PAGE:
In the example above this is still quite boring. If there are no to-dos to be found in the entire vault, that match the query, in the example related to Thursday, 11/17/2022, then it just says “0 Tasks”.

From week to week

Let’s move one level higher.

Either directly in the Calendar month view, by clicking on the “46”.

Or – if we already have the daily note for 11/17/2022 in front of us – simply on “W46”.

Because: the calendar note headers consist of links only (almost)

Live Preview Example: a calendar week note, here W46 / 2022
Live Preview Example: a calendar week note, here W46 / 2022

A note about the calendar week is structured similarly to notes about calendar days.

For example, the headings always end on the right with two indicated arrows.

A click on < leads to the previous entry and a click on > to the following entry. On the same level. So:

  • Day: < Yesterday, > Tomorrow.
  • Week: < previous week, > next week

Below the heading are the links to other levels in the calendar.

Using the example of the note for calendar week W46, as in the image above:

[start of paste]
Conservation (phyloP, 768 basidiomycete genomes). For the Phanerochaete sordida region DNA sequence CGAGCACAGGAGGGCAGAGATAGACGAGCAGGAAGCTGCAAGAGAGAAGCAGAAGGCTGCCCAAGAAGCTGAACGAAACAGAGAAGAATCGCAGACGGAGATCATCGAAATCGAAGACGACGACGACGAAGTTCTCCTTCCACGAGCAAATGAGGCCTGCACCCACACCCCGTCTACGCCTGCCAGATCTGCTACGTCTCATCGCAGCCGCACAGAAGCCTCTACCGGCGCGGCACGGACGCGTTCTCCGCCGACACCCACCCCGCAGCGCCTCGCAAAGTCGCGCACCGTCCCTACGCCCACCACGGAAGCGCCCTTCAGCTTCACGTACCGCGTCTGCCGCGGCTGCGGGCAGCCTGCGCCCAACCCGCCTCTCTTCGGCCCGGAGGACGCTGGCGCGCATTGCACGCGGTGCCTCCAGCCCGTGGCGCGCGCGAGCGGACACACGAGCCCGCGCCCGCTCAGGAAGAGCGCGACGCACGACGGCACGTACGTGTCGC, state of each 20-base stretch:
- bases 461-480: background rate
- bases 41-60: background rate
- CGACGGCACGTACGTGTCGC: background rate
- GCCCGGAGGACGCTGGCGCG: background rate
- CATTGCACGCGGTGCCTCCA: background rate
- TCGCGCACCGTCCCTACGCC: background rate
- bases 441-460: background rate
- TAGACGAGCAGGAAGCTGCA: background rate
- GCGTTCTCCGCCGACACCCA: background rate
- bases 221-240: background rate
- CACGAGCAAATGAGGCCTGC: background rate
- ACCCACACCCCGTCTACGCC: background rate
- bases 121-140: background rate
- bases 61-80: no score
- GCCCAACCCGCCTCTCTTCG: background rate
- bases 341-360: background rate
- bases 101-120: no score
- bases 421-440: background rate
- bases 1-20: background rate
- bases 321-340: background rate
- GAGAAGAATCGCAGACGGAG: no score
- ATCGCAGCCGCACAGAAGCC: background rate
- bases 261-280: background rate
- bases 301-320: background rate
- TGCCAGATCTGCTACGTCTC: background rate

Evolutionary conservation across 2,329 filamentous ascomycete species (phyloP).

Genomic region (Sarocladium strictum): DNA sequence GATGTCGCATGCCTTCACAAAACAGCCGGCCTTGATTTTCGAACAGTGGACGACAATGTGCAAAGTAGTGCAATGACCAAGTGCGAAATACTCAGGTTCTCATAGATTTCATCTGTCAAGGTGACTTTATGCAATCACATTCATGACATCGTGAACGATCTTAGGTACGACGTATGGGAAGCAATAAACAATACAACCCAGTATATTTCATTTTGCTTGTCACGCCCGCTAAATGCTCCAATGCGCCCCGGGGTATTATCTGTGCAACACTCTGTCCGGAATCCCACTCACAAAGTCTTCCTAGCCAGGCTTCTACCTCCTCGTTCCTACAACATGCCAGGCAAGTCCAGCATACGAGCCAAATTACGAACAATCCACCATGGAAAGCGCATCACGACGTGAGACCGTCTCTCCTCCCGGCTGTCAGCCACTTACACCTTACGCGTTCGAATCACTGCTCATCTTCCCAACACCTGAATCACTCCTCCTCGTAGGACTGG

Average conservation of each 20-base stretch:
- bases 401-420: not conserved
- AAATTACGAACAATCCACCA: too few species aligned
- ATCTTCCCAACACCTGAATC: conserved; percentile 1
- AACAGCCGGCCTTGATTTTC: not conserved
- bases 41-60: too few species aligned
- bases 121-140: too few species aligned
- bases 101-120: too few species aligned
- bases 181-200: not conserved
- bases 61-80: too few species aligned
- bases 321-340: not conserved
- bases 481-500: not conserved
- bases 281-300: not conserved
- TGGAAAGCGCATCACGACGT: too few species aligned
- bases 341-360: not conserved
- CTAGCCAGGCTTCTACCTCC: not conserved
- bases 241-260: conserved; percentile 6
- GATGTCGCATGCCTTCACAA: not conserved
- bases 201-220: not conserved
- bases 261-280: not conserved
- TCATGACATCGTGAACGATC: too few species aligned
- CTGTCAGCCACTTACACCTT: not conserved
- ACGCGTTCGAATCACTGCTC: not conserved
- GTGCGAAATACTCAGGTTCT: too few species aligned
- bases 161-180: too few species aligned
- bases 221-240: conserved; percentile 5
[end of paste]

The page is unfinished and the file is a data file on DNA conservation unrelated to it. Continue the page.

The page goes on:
• above: to the month of November, to the 4th quarter, to the year 2022
  • subordinate: to each individual day of the week

From month to month

Let’s click one level up, from week 46 to the month of November.

Live Preview Example: the note to the calendar month, here: November 2022
Live Preview Example: the note to the calendar month, here: November 2022

The month note actually differs only by the links, in the header, below the headline.

The “body” of all calendar notes is divided into the following sections:

  • NEW
  • Achieved, recognized, decided
  • Done
  • To-Do
    • Due
    • planned
    • Routine
    • Not done
    • Without date

You can expand or collapse any section by clicking on the arrow in front of the heading.

The first two sections are completely blank. Here you can enter whatever is important to you on this day / week / month / quarter / year.

Under NEW I often enter new tasks and ideas that are due later or still to be scheduled.

Under Achieved, Recognized, Decided I keep a kind of diary.

This is where I record my personal achievements: milestones, highs, and lows, landmark decisions … you guessed it, let’s say: this is my journaling.

You can change, delete or add anything here, as you like. It does not change the functionality of the calendar notes, the automatic linking, or the to-do lists.

BUT: with sections “Done” and “To-Do“, caution is advised!

In these sections, the appropriate queries are defined in the templates. If you change these task queries, you better know exactly what you’re doing 🙂

From quarter to quarter

One level up, we end up with the Quarter, in the November example, the 4th quarter of 2022.

Live Preview example: the calendar note for the quarter, here: Q4 / 2022